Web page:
A Stellar Introduction to New Mexico Wines

Deirdre Michalski, Travel WriterOk, I admit it right out of the gate—I am a Southern California gal with a penchant for wines from Napa, Sonoma, and Paso Robles. I have been up North at least 80 times in my adult life. The highest elevation vineyards I've visited during was during a cooking class at Chappellet Winery above the dreamy Hennessy Lake in Napa. So when I tried to wrap my head around grapes being lovingly grown at 4,000 to 6,000 feet in elevation, I was utterly perplexed. Who does that? Well, in New Mexico, that is EXACTLY what they do honoring a long tradition, which is always comforting—and the wines are amazing. VIVA VINO! 

Many empty Viva Vino labeled goblets ready for wineViva Vino New Mexico glasses ready for wine tasting © 2019 Pam Baker

IFWTWA was so pleased to have local wineries pouring wine and educating us all at our Welcome Reception for our IFWTWA November 2019 Conference held at the historic La Fonda on the Plaza hotel in the heart of Santa Fe. It was such a splendid evening, and we so enjoyed meeting the representatives who joined us. Here is a little bit more about each of them and I really hope you have the chance to visit with them at their winery, or at one of their tasting rooms. You will enjoy every sip!

New Mexico Wine

Viva Vino New Mexico Wine logoTheir slogan, Viva Vino, or "long live wine" is fitting for this wine “organization” that changed its name in mid-2017 to New Mexico Wine. In New Mexico, the wine regions consist of five areas including the Northern, Middle Rio Grande River Valley, and in the southern area, the Mimbres Valley, Tularosa Basin, and Mesilla Valley. Sixty (60) wineries producing 900,000 gallons of wine annually at the recent count.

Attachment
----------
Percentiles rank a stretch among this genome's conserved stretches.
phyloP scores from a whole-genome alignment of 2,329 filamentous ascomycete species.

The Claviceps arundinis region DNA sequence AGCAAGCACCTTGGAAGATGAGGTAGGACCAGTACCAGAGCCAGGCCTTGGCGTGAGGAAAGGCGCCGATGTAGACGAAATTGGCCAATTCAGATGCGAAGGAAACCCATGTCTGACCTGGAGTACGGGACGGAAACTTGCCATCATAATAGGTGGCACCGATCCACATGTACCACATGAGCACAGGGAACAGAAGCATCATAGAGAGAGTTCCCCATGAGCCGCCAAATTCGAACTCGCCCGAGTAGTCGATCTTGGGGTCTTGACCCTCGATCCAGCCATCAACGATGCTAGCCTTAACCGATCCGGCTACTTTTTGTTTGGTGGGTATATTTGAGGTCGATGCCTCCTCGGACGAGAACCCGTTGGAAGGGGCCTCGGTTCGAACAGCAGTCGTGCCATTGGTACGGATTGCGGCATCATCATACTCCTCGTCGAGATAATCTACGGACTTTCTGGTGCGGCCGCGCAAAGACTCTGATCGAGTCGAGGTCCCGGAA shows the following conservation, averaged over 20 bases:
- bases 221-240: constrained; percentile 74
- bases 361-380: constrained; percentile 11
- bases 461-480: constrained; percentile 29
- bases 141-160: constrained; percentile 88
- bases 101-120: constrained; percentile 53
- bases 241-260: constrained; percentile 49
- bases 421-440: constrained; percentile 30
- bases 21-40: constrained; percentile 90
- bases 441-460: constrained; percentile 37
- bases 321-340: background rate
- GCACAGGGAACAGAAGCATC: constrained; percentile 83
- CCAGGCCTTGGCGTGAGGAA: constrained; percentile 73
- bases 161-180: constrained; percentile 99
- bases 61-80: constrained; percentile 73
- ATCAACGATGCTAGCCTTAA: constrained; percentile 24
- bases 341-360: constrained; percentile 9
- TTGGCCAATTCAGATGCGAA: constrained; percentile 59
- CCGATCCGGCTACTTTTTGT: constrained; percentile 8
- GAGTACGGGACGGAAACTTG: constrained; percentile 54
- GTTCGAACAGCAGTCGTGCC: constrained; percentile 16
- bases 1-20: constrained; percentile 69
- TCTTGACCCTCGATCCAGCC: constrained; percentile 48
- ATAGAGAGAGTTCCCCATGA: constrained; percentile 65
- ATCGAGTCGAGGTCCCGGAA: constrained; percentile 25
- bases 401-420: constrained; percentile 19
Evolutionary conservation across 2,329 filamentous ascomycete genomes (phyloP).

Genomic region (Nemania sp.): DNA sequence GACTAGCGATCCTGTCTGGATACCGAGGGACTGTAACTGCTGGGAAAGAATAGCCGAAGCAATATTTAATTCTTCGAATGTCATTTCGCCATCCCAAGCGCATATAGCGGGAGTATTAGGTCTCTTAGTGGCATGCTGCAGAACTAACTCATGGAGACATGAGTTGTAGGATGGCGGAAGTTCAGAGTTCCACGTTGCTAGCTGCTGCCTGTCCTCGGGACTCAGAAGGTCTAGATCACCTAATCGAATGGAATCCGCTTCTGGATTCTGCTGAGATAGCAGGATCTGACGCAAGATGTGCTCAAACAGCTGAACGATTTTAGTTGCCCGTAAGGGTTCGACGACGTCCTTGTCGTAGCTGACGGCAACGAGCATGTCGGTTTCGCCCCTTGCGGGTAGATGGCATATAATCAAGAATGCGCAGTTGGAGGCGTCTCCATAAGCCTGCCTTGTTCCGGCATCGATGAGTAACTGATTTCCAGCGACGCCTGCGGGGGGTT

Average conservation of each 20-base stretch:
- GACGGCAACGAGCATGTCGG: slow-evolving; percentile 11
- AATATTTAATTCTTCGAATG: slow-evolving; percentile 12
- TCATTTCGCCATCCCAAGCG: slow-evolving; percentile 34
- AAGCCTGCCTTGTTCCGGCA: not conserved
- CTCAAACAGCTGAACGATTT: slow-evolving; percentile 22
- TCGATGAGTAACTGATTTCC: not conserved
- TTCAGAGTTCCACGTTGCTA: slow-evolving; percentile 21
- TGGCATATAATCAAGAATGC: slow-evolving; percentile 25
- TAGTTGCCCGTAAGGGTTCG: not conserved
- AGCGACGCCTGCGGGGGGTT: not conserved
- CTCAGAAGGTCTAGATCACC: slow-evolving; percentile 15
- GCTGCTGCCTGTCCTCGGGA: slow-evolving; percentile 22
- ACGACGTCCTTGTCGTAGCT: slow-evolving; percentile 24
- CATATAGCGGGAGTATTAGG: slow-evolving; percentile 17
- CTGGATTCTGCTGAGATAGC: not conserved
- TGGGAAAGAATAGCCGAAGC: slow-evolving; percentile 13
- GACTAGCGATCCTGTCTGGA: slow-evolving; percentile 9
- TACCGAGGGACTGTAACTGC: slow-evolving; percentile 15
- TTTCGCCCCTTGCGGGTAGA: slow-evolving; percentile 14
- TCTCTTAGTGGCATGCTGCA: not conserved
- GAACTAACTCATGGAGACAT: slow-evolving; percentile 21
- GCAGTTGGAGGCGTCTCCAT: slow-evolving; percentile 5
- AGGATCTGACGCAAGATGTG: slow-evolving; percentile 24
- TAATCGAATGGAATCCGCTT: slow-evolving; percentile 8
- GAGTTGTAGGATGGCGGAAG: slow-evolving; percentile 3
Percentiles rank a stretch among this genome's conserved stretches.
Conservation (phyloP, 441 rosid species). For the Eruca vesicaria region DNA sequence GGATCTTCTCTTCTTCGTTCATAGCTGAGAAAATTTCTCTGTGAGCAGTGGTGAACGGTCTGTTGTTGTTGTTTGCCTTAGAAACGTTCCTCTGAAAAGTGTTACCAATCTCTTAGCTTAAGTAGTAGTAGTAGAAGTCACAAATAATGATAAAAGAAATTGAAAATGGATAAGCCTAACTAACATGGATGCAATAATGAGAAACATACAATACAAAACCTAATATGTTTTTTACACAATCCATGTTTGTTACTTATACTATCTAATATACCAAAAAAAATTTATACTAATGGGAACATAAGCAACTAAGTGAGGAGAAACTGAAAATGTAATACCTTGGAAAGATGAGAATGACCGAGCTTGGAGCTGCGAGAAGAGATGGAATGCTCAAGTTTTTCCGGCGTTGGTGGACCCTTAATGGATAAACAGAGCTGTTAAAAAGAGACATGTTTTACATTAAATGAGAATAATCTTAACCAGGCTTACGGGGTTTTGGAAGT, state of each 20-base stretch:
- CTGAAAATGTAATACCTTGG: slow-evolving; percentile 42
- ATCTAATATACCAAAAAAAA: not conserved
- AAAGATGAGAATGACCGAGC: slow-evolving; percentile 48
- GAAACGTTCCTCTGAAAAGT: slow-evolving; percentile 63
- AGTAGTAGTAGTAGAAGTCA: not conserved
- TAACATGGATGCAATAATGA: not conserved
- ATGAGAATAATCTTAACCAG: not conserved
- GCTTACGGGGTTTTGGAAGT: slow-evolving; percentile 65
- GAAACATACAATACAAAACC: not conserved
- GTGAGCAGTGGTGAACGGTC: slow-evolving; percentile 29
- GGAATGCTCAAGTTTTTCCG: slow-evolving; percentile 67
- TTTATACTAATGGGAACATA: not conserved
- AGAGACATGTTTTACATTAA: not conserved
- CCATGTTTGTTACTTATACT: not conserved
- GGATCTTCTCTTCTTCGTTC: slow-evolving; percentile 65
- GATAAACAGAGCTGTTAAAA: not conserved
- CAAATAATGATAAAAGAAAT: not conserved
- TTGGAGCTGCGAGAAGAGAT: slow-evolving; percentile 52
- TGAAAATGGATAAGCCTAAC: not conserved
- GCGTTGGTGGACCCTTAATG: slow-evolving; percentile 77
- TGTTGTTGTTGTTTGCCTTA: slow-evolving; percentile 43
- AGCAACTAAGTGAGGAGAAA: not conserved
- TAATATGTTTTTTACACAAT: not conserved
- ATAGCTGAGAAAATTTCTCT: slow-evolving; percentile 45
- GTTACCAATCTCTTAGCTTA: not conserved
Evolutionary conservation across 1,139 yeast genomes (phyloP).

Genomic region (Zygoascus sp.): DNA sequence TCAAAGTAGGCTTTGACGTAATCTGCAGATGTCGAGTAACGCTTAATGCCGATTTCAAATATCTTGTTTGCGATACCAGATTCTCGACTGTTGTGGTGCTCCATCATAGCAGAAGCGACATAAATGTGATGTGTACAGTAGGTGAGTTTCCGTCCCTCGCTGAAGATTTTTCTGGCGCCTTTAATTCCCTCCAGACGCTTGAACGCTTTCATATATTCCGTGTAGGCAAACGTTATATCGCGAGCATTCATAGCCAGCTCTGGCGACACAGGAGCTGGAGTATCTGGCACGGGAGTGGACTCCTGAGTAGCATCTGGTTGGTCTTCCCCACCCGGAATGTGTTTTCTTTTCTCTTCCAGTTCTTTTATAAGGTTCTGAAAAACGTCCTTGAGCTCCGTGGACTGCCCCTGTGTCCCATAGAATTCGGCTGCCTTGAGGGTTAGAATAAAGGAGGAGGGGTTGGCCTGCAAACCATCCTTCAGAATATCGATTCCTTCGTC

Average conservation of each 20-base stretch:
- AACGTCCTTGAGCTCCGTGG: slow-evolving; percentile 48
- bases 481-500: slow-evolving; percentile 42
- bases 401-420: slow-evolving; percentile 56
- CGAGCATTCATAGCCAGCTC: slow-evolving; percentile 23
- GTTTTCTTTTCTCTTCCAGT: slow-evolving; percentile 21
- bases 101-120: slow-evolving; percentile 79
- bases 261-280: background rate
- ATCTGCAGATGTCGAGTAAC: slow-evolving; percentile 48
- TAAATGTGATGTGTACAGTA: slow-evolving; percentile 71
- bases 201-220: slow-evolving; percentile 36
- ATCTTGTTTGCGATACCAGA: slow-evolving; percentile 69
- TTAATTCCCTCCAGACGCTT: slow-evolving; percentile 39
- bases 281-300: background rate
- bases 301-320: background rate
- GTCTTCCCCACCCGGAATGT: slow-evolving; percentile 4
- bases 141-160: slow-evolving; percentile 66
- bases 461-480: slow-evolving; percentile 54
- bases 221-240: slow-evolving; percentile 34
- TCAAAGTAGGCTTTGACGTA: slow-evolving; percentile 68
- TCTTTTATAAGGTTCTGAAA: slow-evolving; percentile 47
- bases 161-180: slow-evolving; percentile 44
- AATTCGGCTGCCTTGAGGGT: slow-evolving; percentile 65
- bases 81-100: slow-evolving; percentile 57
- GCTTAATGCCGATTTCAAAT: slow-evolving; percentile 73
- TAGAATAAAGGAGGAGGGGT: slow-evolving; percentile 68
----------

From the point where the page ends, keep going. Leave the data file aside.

Spaniards settling in NM brought their knowledge of making wine and even snuck in some grapevines. This dates back to the early 1500's as they nestled into the sunny and lush Rio Grande River valley. Winemaking started in the 1580's by Missionary priests producing sacramental wines. (Wink. Wink.)

The New Mexico True Wine Trail offers a roadmap to dozens of uniquely NM wineries for travelers to explore. The high desert climate, with hot sunny days and cool nights, makes this a unique environment for wine growing. 

Vivac Winery

Jesse Padberg is President of the New Mexico Wine Association, co-owner of the winery, co-winemaker, and an Advanced Sommelier. Wife, Michele, is co-owner, co-business management team, Advanced Sommelier, and an international wine judge. Jesse's brother Chris and his wife Liliana round out the impressive group of four who run the business. Jesse and Chris are co-winemakers and were raised on an apple farm right there in Dixon, New Mexico. The winery was founded in 1998 and opened the tasting room in the fall of 2003. This area is the oldest grape growing region in North America. Yes, I was shocked to hear that as well.

Jessee PadbergJessee Padberg, Vivac Winery

We first met Jesse and Michele at the opening reception for our annual conference, and they also participated in the luncheon held at the Convention Center. They are such incredibly gracious hosts and are completely passionate about wine---both New Mexico wines and their wines at beloved Vivac Winery. (They also hinted of a brand new vintage that was to be released in early December. I am just saying…. this is what I heard….)